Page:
The Why of Twilight (And 50 Shades, and Kings of Leon, and…)

The Why of Twilight (And 50 Shades, and Kings of Leon, and…)

It seems like my generation of women were in such a damn hurry to fast forward through adolescence and youth and college and be married homeowners with babies and jobs that only now are they waking up and saying, “Whoa. There went my youth. Now I am old. Shit.”

Enter Edward Cullen and Christian Grey and the Followill Brothers wailing about sex in every song. Enter stories about prom angst and the latent heroism of underestimated girls. There’s always a been market for those looking to escape into anything full of unresolved identity and extended sexual longing.

Why women of my generation sought to expedite their salad days is beyond me, however. It’s fully depressing. I did the same thing, though. Maybe everyone does this, every generation?


  • Carrie on Sep 05, 2012 Reply

    Yes, this kind of writing is focused on story, not wordsmithing, though that’s a generalization. However, when your narrator is a teenager, it doesn’t work to have him/her speaking in a lush, highly textured, metaphor-laden way.

    Not to say that this kind of writing isn’t beautiful in its own way. But it’s read for a different reason.

    I have no desire to return to my youth. I don’t envy high schoolers or 20-somethings. I really like that I’m at a place where a lot of major decisions have been made and I don’t have to wonder who will kiss me goodnight or whatever. But I think it’s a mistake to think that the past is over. I think we all deal with fallout from our growing-up years our whole lives. Deciding if those labels given to us by our families and peers were right or not.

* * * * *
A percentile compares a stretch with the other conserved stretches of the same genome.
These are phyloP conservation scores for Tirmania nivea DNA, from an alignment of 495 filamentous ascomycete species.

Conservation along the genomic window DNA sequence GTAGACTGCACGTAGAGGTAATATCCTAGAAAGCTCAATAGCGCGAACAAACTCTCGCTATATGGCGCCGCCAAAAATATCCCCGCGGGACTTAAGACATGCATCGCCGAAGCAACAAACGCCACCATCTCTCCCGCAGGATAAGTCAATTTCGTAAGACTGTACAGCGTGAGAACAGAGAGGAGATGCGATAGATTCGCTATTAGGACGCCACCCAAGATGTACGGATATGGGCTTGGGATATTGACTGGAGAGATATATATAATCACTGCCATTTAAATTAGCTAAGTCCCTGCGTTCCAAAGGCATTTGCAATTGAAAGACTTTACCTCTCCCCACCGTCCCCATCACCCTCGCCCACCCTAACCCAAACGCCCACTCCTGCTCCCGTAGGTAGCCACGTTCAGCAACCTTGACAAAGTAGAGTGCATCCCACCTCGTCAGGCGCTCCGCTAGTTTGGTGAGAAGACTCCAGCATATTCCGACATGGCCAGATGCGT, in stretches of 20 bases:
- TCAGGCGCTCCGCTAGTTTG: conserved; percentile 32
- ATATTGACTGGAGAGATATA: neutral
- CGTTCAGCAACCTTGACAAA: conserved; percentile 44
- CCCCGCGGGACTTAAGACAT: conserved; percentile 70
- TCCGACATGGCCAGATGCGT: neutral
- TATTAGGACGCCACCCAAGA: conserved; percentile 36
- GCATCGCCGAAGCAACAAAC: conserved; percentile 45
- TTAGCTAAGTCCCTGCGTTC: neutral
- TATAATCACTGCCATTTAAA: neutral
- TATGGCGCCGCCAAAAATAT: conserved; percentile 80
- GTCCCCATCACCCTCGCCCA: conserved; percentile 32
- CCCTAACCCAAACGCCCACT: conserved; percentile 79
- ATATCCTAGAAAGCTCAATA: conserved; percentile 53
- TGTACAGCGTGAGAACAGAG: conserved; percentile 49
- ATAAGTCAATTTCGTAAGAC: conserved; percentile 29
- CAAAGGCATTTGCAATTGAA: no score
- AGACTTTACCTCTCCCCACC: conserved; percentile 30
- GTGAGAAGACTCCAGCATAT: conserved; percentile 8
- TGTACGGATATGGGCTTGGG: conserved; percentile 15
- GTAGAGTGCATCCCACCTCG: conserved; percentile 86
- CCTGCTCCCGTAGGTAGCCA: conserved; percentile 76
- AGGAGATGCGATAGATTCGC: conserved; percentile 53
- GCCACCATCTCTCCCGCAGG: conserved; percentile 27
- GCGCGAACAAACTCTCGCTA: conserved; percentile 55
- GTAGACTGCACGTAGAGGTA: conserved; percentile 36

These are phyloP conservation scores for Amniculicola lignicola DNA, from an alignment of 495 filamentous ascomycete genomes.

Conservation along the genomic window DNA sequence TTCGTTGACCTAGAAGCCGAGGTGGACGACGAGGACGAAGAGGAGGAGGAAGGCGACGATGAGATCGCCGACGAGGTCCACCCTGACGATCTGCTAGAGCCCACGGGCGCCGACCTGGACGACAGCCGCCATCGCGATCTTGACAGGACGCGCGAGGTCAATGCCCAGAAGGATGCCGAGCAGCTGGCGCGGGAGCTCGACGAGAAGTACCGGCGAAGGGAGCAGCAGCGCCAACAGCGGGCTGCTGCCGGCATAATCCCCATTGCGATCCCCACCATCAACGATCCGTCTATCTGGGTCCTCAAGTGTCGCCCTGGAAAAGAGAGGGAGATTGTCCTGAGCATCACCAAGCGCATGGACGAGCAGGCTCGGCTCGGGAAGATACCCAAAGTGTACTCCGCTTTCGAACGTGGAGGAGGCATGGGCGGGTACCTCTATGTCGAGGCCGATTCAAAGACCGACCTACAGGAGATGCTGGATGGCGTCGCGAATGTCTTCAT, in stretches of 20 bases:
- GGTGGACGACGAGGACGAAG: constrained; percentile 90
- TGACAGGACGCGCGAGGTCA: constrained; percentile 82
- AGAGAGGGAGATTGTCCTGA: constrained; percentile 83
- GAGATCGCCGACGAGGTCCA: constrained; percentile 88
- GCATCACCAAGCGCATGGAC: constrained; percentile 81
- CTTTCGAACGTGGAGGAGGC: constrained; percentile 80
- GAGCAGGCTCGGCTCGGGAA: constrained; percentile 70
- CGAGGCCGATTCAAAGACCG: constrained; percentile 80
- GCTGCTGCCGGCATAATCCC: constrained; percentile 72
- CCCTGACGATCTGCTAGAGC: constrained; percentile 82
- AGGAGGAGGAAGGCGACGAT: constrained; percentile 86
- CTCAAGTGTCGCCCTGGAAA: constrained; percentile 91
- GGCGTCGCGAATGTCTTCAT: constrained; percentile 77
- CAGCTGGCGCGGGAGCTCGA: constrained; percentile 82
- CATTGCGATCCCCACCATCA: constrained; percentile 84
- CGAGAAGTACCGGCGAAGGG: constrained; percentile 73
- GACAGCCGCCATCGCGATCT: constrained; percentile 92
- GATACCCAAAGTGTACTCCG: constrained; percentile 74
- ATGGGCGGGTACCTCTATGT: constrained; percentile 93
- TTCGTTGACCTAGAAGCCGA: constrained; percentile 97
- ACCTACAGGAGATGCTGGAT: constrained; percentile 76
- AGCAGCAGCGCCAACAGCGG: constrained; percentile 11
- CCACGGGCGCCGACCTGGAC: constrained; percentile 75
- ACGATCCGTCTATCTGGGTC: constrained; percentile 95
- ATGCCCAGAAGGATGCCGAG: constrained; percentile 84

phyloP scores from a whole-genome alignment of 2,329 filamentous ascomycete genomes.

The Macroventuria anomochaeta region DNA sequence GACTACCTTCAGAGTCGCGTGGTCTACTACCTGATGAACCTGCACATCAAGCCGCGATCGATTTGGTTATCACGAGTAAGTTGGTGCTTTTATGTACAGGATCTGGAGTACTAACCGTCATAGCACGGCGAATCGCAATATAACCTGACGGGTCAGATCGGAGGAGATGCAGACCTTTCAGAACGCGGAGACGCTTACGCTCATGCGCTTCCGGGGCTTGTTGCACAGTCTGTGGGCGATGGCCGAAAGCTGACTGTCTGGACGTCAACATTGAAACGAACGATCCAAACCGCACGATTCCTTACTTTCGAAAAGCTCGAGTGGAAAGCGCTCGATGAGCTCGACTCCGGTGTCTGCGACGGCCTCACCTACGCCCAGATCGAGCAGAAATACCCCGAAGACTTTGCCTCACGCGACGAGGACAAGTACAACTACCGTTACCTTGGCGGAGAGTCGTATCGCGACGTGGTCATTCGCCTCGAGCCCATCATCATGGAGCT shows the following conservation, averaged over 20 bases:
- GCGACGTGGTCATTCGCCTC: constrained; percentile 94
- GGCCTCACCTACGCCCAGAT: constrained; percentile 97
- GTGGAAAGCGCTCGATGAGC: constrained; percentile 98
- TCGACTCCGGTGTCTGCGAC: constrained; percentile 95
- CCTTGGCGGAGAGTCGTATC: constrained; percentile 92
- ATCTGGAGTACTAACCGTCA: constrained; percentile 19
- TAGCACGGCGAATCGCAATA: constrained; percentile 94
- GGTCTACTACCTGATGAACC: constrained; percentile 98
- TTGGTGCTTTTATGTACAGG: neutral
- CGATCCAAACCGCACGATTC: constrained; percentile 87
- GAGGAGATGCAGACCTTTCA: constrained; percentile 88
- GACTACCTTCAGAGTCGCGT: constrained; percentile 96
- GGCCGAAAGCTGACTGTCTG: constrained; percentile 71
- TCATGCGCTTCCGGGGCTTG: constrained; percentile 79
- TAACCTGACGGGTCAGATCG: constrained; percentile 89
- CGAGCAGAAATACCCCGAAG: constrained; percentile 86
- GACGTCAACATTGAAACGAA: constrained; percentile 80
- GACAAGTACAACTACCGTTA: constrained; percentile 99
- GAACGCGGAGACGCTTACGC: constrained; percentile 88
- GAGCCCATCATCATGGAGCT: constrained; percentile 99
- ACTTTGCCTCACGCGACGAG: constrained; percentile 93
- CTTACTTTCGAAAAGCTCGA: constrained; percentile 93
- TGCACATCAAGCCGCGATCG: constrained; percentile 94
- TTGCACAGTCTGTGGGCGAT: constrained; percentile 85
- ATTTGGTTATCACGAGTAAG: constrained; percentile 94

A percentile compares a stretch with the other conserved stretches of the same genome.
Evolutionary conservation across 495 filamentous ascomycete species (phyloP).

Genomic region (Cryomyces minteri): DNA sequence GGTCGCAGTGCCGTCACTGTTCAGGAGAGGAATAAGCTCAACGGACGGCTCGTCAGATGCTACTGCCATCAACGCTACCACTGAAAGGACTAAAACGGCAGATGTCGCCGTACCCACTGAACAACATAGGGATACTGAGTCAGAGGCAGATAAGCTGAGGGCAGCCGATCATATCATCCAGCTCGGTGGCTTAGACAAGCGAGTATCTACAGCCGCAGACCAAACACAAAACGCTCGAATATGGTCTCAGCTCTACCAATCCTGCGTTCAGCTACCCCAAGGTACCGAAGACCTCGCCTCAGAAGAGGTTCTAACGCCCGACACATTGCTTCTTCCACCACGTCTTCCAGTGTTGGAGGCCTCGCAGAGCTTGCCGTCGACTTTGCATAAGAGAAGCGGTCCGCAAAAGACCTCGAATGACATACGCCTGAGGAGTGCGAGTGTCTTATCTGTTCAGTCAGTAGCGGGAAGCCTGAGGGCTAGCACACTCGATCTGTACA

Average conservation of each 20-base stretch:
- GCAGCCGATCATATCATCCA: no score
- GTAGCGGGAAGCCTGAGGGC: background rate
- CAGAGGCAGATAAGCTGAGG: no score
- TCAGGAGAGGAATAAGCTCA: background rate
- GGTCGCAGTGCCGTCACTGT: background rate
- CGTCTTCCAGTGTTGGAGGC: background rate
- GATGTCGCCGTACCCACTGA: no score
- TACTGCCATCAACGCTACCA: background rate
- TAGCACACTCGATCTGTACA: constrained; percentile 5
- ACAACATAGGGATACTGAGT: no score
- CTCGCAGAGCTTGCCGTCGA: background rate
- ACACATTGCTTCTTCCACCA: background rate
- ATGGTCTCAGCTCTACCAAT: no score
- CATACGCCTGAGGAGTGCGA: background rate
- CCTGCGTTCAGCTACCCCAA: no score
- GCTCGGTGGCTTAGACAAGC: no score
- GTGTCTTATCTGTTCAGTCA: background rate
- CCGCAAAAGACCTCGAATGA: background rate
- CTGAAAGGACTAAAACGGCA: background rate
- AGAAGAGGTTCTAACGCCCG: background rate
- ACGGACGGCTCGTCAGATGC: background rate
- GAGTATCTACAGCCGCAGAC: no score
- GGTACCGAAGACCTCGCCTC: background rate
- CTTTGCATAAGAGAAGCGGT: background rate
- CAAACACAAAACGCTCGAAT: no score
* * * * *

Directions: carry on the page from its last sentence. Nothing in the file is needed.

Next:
• Ela on Sep 04, 2012 Reply

    This definitely puts that entire phenomenon in perspective. It’s so true, though–I think I realized it a couple years ago, and had the realization cemented with the people I got to know over the past few months, that many people younger than me are already married homeowners with children and many rungs beneath them on the so-called ladder.

    Makes me feel left out in a way I’m mostly grateful for, but sometimes feel slightly bereft by, as if underneath all the hippy-fuzzy-unconventional-dwelling-poet-person, I’m still just a keen-eared philologist studying ancient word connections in the Bodleian library and writing EXquisite sentences with careful preposition placement. No wonder I don’t get that thread in literature.

Leave Reply